Dashboard Design: Working with a Graphic Designer
How do you work with a graphic designer so they can help make your online dashboard beautiful? Building a great dashboard requires lots of different skills: data skills, engineering skills, and quantitative visualization skills to work out the best way of visualizing each piece of data. And importantly, design and UX skills to work out how the user should interact and how everything should appear.
It is rare that somebody has all of these skills so you may need to get some help in one or more of these areas. In this post, as a graphic designer who has worked on many online dashboards, I use my experience to provide a set of guidelines to help you work with graphic designers. So, together you can make your dashboard beautiful and useful.
Step 1: Work out the scope of the engagement with your graphic designer
You can ask a graphic designer to do any of the following. You always need to be clear about what you want.
- Aesthetics: background images, colors, fonts, font sizes, borders, backgrounds, etc.
- Which chart types should be used?
- Design the UX or interaction experience.
- How do users navigate (hyperlinks, tags, buttons)?
- What types of interactions are possible with each page? E.g., filtering, printing.
- What types of interactions are possible with each visualization? E.g., hover, selection, drag and drop, zoom.
- Create the overall plan for the dashboard. That is, work out which pages need to be created and what information is to be on each page.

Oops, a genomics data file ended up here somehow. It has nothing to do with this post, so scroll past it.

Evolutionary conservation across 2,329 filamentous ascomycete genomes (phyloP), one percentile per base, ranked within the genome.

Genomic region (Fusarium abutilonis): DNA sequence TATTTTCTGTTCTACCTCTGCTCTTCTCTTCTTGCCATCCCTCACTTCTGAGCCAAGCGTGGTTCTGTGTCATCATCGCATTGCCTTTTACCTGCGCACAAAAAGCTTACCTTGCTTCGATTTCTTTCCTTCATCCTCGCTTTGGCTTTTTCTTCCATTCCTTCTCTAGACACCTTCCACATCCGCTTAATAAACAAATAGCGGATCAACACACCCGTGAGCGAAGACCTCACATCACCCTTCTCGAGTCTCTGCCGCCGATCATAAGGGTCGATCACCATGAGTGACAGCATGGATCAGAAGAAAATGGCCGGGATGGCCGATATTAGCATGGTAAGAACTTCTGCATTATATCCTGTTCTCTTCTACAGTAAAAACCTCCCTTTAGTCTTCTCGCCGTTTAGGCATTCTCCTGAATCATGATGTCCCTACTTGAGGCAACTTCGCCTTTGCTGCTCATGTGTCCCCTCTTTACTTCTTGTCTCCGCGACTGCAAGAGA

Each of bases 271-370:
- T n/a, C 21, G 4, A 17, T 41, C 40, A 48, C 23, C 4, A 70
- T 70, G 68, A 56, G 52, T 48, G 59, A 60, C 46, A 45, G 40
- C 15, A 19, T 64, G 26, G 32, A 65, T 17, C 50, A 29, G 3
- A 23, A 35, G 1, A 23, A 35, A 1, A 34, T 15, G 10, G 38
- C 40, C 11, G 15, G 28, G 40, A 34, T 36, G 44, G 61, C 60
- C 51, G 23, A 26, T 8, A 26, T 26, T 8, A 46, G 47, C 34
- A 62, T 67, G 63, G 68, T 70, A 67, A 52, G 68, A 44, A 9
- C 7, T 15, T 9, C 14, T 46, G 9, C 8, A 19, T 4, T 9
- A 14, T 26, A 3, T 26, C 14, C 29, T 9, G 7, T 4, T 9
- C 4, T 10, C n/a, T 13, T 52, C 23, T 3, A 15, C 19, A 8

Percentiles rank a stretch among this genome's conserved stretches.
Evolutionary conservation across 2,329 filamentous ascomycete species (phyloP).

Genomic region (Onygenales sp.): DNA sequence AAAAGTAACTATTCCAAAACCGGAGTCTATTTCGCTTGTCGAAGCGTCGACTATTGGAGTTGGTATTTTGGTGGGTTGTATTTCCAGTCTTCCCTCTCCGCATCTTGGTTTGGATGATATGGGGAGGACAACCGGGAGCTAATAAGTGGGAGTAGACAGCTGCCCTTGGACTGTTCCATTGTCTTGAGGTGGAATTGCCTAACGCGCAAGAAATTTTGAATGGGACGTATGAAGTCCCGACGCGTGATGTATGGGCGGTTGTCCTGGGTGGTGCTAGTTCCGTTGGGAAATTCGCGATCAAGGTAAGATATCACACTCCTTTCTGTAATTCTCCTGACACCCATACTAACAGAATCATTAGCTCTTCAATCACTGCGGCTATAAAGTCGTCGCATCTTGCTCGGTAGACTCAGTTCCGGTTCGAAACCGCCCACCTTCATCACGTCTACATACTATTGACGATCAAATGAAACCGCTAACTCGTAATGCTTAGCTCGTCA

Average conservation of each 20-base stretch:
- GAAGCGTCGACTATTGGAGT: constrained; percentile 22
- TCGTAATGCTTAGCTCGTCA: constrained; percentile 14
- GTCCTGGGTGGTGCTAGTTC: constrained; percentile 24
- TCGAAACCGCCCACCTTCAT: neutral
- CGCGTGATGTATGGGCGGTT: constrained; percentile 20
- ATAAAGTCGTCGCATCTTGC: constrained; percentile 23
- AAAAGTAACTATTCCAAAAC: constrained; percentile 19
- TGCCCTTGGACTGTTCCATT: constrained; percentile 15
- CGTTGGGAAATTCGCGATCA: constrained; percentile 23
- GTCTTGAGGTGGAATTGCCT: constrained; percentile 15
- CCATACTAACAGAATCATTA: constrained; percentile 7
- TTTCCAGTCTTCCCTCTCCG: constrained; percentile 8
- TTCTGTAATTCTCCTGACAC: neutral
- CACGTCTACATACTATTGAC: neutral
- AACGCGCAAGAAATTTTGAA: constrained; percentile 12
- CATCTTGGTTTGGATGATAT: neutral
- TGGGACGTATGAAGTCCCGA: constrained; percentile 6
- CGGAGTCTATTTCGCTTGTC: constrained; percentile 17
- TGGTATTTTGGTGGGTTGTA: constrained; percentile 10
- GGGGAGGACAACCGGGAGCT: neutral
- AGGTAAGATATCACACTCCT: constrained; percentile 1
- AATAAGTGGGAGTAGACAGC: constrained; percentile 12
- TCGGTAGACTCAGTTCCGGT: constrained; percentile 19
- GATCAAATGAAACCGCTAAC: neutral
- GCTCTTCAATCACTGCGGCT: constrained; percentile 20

- Create the dashboard from beginning to end, working with the end users, programming, manipulating data, etc.
Step 2: Create your brief
You will need a written brief for the graphic designer and the more specific the better. Although you may not want to cramp their creative style, this is not a good time to be vague. If you're not specific enough, things tend to not work out so well.
The brief needs to be specific about the following:
- The end-users of the dashboards. For example, perhaps the end-users are marketing managers wanting to understand what people are saying about their brands on Twitter.
- What success looks like. For example, the goal may be to have the marketing managers log in every day to see what has changed.
- Some inspiration. Your dashboard is ultimately a web page, so find examples of websites that you want your online dashboard to look like. Think about if you want a dark background, a photo or an image. Websites like awwwards and designmodo provide lots of inspiration. Keep in mind that some background images might be compromised by interactive graphics that change size.
- What you like. Provide examples of online dashboards that you think are good. The closer they are to what you are really going to build the better. For example, don't send a graphic designer a link to Poppy Field unless you have a lot of time and cash.
- What you expect the graphic designer to build on. For, example, if your goal is to just engage the dashboard designer to focus on aesthetics, you should ideally create the entirety of the dashboard to the best of your skills up front, and then give them the job of improving it.
- If your timing permits, break down the process into a series of stages. For example, first get the landing page right, then the first quarter of the pages, etc.